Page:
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Growing Pains

It's the one area of space science in which you get to eat the experiment.

However, Communist party general secretary Mikhail Gorbachev’s efforts to reform the Soviet Union had extended to its space program as well. On board the new space station, pure scientific research was de-emphasized, replaced by a focus on commercial profit. Mir’s only greenhouse, a Bulgarian-Russian unit dubbed Svet, had been included mostly for political purposes and was far less advanced than earlier Russian greenhouses.

“Technologically it was similar to Oasis, 20 years before,” says Nechitailo. “We couldn’t learn anything from it.” Except for one failed attempt to grow wheat in 1991, the effort by Nechitailo and her partners at Energia and IMBP to grow plants in space was over, leaving unanswered the question of whether seeds produced in space could grow and produce viable second-generation seeds in orbit.

By the time NASA and the Russian space agency began a partnership in 1996, the Soviet Union had disintegrated and Nechitailo, who was closely tied to the Soviet power structure, had been forced out of the agency’s plant research programs. NASA brought new ideas and new equipment to Mir, and infused the program with a large amount of cash.

The first great success came with American Michael Foale’s stay on Mir in 1997. In May of that year, Foale planted 52 seeds of Brassica rapa—better known as mizuna, a wild plant that produces tasty light-green leaves that can be cooked, mixed in salads, or simply plucked off and eaten. Like Arabidopsis, its life cycle is short; it flowers only 14 days after being sown. It is also resistant to ethylene, a gaseous plant hormone that tended to linger in Mir’s atmosphere and had been blamed for ruining a past wheat-growing experiment. Foale’s plan was to coax two generations of seeds from the mizuna seeds.

During previous missions to Mir, U.S. astronauts had refurbished the Svet greenhouse. “We worked with the Bulgarians to get new components built for Svet,” says Gail Bingham, a professor in the Plants, Soil, and Biometerology Department at Utah State University. Bingham’s USU team developed sensors that monitored the amount of moisture reaching the roots as well as the carbon dioxide and oxygen levels surrounding the plants. The team installed light banks and new fans to keep the greenhouse atmosphere circulating and clean of toxins, and replaced Svet’s artificial soil with a set of fabric sheets that were packed with seeds and then folded around perforated stainless steel watering tubes. Both the tubes and fabric were then enclosed in a calcite clay embedded with pellets that released nutrients over time.

After four weeks—twice as long as it would take on Earth—the plants were ready to be pollinated. Foale became a human bee, collecting pollen from the one- to two-inch plants and depositing it on their stamens, but his efforts were almost for naught—a Progress resupply vehicle collided with Mir. Damages and emergency maneuvers cut into the station’s power supply. The plants floated in darkness for three days, with no fans to circulate the air around them. Temperatures dropped to near-freezing. But just days after power was restored, several plants developed seed pods. “It was pretty clear that they were full of seeds,” Foale remembers. In between putting Mir back together—shifting batteries about and wiping up globs of water—Foale carefully harvested the pods, reserving half the seeds for return to Earth and preparing the rest for replanting in space. He gently inserted a half-dozen seeds back into Svet’s root modules.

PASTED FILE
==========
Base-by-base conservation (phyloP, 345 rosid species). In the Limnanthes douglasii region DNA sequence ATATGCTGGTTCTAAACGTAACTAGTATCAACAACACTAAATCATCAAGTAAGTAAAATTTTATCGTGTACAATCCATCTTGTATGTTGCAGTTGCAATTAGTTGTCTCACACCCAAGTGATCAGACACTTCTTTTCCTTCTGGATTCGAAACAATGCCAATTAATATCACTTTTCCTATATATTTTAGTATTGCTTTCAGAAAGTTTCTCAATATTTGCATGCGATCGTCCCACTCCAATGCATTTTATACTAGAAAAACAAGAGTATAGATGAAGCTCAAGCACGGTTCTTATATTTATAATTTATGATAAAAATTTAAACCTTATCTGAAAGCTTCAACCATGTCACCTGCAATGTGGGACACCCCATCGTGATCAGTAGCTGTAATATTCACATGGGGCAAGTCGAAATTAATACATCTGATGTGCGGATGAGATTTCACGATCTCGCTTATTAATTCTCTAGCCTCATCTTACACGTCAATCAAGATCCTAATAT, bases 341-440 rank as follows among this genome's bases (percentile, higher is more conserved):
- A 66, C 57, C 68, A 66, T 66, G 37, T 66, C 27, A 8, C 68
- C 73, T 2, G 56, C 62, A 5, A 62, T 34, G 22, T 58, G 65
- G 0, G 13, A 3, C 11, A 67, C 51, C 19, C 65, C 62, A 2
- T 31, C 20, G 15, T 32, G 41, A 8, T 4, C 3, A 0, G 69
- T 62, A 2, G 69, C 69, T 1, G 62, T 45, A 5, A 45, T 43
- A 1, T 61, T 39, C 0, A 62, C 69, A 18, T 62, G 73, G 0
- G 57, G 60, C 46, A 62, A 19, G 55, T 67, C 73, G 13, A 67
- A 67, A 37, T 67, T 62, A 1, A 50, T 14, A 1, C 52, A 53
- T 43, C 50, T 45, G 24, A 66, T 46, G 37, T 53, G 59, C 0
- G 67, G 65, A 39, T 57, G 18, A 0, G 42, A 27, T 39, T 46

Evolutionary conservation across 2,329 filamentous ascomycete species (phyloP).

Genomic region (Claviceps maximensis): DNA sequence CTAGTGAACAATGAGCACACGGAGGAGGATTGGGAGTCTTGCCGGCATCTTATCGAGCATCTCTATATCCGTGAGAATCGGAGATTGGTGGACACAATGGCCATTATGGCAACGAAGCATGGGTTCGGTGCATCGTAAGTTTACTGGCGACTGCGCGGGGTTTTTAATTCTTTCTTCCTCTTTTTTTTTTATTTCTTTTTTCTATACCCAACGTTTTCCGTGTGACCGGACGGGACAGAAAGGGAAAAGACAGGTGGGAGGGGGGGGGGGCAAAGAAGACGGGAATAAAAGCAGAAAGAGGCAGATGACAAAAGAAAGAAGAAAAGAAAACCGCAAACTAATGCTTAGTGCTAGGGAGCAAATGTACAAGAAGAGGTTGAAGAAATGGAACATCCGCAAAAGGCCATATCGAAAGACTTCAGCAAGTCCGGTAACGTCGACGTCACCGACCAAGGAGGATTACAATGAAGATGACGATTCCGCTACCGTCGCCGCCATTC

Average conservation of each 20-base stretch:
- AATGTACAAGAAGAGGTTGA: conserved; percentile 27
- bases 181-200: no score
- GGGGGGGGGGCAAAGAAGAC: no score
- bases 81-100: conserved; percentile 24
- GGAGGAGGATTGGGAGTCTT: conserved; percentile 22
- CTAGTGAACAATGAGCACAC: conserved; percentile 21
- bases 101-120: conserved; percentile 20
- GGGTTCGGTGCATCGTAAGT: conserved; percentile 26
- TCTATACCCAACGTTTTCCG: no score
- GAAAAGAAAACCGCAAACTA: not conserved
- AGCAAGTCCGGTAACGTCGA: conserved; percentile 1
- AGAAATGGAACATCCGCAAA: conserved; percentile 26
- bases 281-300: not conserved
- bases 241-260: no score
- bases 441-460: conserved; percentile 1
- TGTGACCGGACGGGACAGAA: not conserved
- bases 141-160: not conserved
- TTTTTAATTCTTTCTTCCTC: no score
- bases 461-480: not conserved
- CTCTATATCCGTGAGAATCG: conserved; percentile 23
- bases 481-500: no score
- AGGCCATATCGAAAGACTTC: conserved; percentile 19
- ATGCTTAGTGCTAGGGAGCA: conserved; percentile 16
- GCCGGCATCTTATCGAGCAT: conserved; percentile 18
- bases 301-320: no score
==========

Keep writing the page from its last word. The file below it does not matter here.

For the next month, he helped each seed find light, delicately feeding them a precise amount of water. By September 1997, four of Foale’s six seeds had germinated, growing leaves and pods packed with seeds. After almost three decades of effort by both Soviets and Americans, a second generation of healthy plants had been grown in space. Six seeds were planted on Earth; two of them developed into viable plants, and the vision of self-sufficient space exploration seemed a little closer to reality.

Since Foale’s success, work has continued, first on Mir and then on the International Space Station. In 1998 and 1999, Russians on Mir were able to grow two generations of wheat, with the second generation producing healthy offspring back on Earth. In 2001, astronauts on ISS again grew Arabidopsis through an entire life cycle, confirming the work Lebedev had done two decades earlier.

In 2002, Utah State University’s Space Dynamics Laboratory and the Russian space agency teamed up to build a greenhouse dubbed Lada (after the Russian goddess of spring, with a nod to the boxy Soviet car) and installed it on the Russian side of the ISS. Lada’s aim is to grow edible vegetables instead of crops. “We aren’t ready yet to grow wheat and turn it into bread,” says Bingham. “Instead, we are trying to grow a salad machine.”

The costs of Lada’s design, construction, approval, and flight were many times less than they would have been if the greenhouse had been submitted to the complicated and time-consuming bureaucratic process NASA requires to get an experiment into space. Bingham says the U.S. side of the partnership contributed only about $300,000—a figure that owes much to free work done by USU students. There is no estimate of the amount contributed by the Russians. Bingham notes, “If you are really lucky and really well thought of in the NASA community, you might get two or three experiments in your lifetime. In contrast, we’ve already flown 10 experiments on Mir and the Russian side of ISS over 10 years.”

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